* Relax and rest is expressly for that. If God rested, I probably need to too. And it’s no time to feel guilty. When I’m with family, I’m with family and NObody gets to me, unless it’s the surgeon or funeral director calling. [half-kidding] Remember the story of the two men in a logging contest? One set out frantically to out-do his opponent, pushing, pushing, pushing the limits of his endurance the whole 8-hour day. He smiled when he heard his opponent stop now and then. “Oh-GOOD, he’s wearing out, I’ve got him!” At the end of the day his opponent had convincingly out performed him! “How did you DO that? I heard you stop – several TIMES I heard you stop.” The answer came back, “That I did, to sharpen my axe and breathe.” Studies are showing we do better when we’re rested. Psalm 127:1-2 says so too.

    * Grouping activities into 4 categories based on high and low urgency and high and low importance, then focuing my energies on the high importance-low urgency quadrant is very useful – keeps me in good shape. (more on that separately if you’d like)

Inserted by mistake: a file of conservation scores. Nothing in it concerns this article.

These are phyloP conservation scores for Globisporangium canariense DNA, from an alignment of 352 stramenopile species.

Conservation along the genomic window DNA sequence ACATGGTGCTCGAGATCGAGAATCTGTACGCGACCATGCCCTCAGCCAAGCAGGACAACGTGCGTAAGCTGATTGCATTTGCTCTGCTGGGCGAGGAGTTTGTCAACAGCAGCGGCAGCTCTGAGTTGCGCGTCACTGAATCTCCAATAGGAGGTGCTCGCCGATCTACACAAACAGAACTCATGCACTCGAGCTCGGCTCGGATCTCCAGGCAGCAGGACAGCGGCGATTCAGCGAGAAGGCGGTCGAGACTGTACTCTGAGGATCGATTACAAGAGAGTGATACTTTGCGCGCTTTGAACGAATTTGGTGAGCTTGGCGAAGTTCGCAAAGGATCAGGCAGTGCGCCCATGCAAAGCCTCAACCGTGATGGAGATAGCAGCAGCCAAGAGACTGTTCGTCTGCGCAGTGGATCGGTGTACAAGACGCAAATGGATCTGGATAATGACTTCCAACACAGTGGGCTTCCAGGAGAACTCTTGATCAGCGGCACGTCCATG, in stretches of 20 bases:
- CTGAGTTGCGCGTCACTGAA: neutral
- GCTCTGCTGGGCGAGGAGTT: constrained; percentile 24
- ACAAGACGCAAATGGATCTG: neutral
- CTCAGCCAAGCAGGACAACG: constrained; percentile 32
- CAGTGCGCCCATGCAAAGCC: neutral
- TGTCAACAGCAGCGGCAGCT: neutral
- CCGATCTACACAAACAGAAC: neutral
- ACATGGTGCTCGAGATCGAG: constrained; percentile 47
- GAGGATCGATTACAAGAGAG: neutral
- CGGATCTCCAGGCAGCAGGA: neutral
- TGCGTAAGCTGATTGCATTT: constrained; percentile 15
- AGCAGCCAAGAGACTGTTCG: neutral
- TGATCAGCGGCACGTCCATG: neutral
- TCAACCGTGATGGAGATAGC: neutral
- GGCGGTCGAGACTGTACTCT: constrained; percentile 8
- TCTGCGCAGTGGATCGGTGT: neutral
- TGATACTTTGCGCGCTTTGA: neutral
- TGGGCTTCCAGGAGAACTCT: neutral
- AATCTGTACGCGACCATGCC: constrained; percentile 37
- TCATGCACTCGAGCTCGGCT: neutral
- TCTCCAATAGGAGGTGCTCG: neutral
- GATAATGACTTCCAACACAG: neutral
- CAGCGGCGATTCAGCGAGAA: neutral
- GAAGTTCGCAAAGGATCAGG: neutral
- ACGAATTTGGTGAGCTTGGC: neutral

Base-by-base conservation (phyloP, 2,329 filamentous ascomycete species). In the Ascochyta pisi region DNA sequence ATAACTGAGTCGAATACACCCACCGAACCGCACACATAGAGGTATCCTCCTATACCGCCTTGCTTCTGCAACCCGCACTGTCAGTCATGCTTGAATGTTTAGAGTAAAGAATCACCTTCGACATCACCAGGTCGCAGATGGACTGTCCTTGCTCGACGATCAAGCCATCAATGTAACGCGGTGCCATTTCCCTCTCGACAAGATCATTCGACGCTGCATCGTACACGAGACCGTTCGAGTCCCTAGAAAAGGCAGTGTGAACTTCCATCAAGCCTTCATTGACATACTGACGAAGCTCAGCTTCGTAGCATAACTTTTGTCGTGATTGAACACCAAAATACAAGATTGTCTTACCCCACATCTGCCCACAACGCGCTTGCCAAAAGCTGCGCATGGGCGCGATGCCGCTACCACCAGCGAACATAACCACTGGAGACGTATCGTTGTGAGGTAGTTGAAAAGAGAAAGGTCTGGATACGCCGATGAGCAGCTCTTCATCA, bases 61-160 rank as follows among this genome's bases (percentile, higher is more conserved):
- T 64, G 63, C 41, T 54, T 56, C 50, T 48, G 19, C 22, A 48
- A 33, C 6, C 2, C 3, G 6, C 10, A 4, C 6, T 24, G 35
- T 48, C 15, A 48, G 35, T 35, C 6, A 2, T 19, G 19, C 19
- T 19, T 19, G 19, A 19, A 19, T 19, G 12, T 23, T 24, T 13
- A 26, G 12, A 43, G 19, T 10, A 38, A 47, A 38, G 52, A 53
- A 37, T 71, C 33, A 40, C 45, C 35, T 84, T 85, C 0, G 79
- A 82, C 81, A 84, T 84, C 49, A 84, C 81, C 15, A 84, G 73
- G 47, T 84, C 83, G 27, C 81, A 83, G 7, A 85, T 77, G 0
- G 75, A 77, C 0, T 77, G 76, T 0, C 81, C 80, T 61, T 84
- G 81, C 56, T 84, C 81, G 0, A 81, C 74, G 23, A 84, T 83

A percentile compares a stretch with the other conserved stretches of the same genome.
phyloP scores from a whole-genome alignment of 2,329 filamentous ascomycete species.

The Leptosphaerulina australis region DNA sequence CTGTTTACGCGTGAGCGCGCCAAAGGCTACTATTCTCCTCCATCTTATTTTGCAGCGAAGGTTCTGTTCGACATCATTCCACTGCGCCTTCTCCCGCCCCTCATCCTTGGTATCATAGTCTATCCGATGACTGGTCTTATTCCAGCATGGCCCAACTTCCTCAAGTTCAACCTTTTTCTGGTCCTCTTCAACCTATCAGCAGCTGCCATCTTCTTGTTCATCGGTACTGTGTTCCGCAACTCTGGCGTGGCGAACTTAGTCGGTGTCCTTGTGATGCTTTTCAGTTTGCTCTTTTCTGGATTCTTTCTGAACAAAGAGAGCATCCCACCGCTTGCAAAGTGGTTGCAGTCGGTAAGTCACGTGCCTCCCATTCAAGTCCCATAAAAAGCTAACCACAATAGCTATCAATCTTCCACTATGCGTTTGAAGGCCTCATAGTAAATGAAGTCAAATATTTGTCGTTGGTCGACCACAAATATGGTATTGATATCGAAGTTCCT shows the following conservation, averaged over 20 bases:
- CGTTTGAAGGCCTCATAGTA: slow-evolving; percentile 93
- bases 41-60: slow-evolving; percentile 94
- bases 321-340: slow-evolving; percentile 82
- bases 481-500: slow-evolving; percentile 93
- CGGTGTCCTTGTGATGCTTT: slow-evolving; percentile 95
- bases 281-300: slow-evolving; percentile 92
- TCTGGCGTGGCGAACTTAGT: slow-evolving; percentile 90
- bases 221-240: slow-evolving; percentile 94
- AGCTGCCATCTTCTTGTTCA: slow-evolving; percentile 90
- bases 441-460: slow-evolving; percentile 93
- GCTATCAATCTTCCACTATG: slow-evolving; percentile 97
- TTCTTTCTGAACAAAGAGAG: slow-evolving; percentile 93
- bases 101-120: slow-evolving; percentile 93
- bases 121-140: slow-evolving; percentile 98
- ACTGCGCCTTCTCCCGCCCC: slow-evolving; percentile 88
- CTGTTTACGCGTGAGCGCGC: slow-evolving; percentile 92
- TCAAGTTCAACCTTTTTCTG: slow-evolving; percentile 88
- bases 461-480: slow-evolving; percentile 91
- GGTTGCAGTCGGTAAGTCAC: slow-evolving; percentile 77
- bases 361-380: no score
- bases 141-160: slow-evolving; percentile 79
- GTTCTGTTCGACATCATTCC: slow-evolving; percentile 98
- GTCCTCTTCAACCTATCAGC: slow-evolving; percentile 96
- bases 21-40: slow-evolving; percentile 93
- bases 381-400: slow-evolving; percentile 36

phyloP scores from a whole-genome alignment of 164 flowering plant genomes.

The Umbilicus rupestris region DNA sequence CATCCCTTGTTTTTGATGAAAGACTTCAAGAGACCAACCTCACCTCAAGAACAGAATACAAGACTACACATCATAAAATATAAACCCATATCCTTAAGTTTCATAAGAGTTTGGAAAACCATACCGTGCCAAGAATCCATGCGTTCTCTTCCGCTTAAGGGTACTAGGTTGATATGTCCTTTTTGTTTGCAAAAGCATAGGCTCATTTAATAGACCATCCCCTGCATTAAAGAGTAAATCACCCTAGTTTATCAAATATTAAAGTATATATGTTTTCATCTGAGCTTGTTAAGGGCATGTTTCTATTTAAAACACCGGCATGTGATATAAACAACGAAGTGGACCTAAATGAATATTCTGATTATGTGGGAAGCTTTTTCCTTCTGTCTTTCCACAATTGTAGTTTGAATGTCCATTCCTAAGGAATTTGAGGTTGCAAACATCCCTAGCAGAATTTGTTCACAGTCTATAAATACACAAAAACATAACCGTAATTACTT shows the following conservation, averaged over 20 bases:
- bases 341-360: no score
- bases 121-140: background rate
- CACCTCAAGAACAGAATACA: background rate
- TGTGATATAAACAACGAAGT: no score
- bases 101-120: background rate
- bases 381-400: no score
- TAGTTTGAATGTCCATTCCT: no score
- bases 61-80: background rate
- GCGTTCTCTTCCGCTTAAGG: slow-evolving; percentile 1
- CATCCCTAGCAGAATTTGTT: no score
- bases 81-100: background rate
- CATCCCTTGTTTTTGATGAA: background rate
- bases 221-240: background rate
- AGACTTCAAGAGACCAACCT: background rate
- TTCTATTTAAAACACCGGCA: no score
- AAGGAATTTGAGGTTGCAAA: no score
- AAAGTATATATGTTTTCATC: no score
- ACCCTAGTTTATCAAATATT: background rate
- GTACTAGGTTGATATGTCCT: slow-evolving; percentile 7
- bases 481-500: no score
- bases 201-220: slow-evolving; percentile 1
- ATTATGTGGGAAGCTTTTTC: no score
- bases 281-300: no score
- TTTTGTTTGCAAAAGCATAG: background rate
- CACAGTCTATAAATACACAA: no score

That’s enough for now – It really isn’t multi-tasking, at least I can’t. It’s like a tri-athalon. This, then this, then this, each day as it comes. And the Husband-Dad job is as important as (maybe more-important than) the ones I get paid for.

    If those spark a thought or question, feel free.

    Phil—

  6. PS ONE calendar, for everything that concerns me. Multiple calendars multiplies my chances of double-booking or spacing something. HATE when that happens!

  7. Phil,

    Sorry it’s taken me a few days to get back to you, but…

    WOW!

    This is a great post. Great thoughts, good encouragement, and good for you for sharing it with us.

    I hope to draw some attention to what you are saying!

  8. Pingback: Bi-Vocational Pointers by Phil « MyNameIsBrandon.com